Self-defense workshop in Rahway empowers women

Photo by Jennifer Rubino
Local women participate in a self-defense workshop at a martial arts studio in Rahway.

RAHWAY, NJ — On Friday, April 21, as many as 40 women met at a martial arts studio in Rahway to participate in a self-defense workshop. The theme of the night was empowerment, and attendees learned how defend themselves in dangerous situations, as well as ways to improve their self-esteem.

According to, 1 in 3 women experience domestic violence, 1 in 5 women are survivors of rape, and a woman is beaten every nine seconds. When made aware of these statistics, many of the women were shocked. However, just as the statistics suggest, many of the women at the event had been victims of violent crimes and verbal abuse.

“I came to the workshop because I’m interested in learning self-defense,” Ashley Garner of Linden told LocalSource in an interview at the event. “I was a victim of a crime. I’m surprised to hear the statistics, and I think it’s horrible. You can’t always trust everyone, no matter where you are.”

Christine Hardy Hutchinson Vega of Damsel in Defense introduced her line of simple yet effective products for self-defense at the event. The products are designed by women to keep women and families safe.

“We offer this workshop every three to four months,” studio owner Jana DiCervo told LocalSource at the event. “We promote self-defense for women and anti-bullying. We also teach empowerment by using ‘I am’ statements and make women feel worthy. We teach them to stand up for themselves.”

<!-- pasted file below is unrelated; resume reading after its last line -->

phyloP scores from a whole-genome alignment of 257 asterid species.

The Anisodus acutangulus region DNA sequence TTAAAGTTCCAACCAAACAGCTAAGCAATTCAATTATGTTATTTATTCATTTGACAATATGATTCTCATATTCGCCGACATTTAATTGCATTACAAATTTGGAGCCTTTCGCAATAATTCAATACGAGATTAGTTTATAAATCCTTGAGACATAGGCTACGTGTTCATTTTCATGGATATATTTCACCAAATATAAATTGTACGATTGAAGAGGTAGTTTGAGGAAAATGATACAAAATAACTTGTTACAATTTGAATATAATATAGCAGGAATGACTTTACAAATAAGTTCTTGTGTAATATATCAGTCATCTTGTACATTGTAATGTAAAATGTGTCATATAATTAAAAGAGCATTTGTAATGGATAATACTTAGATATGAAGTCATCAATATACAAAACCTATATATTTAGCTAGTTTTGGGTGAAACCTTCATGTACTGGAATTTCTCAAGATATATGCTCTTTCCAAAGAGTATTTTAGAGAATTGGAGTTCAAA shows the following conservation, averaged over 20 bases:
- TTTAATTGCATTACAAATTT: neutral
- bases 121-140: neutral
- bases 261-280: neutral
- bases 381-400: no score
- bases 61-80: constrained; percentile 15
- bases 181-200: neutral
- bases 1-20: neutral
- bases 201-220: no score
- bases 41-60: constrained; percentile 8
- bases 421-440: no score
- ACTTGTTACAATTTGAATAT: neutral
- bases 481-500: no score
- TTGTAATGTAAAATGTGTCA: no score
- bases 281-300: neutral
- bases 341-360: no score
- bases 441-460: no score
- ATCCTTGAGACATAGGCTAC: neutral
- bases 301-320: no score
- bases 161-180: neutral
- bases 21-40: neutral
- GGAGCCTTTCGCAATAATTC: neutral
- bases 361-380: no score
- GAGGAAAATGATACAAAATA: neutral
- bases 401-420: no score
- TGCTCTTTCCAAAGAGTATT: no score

Women were taught how to properly kick someone in the groin, effective in self-defense against both men and women. They were told to point their toes and hit with the top of the foot.

“I think this is awesome,” Deborah Yanuta of Rahway told LocalSource at the event. “I was jumped on Bridge Street and I kicked him, but I didn’t know all of this. They showed us some neat products, too. It was very informative and the statistics blew me away.”

“Confidence is also important when it comes to self-defense,” DiCervo said. “Women that appear confident are less likely to be attacked in the first place. If anyone attacks you, they expect to have total control over you.”

The importance of being aware of one’s surroundings was also stressed. In today’s day and age of technology, many women are distracted by their cell phones.

“I think this was really informative,” Cinthia Garcia of Rahway told LocalSource in an interview at the event. “It helped me realize to be more aware of my surroundings because I’m on my phone a lot.”

Last, Danielle LaBrabera of New York Life, who helped organize the event, shared her inspirational story with the group. She told them how she survived a verbally abusive marriage.

“You have to tell your story,” LaBrabera said. “It helps you heal. You never know who it will affect and help. People are shocked I was in a verbally abusive marriage. Everything was my fault. It got to the point when I would just go to bed the second I heard his keys in the door so I wouldn’t have to talk to him. I did everything perfectly, but it was never good enough. Then I thought of my daughter and the message I was sending to her if I stayed.”

After leaving the marriage, LaBrabera had no self-esteem and had started to believe all the negative things she’d heard about herself. She told the group how she was able to regain her self-worth and become empowered.

“I learned to love myself and think I’m beautiful,” LaBrabera said. “Nobody, no matter what they look like, has a perfect life. The power of ‘I am’ is how I gained my confidence. Any statement that follows ‘I am’ is powerful.

“I made a list of all the things I thought about myself that people tell me about myself. I read it and started to cry. I didn’t believe it or embody it. Every day, I read that list. I started to believe it. I also read three other phrases to myself: I’m worth it. I deserve it. I’m enough.”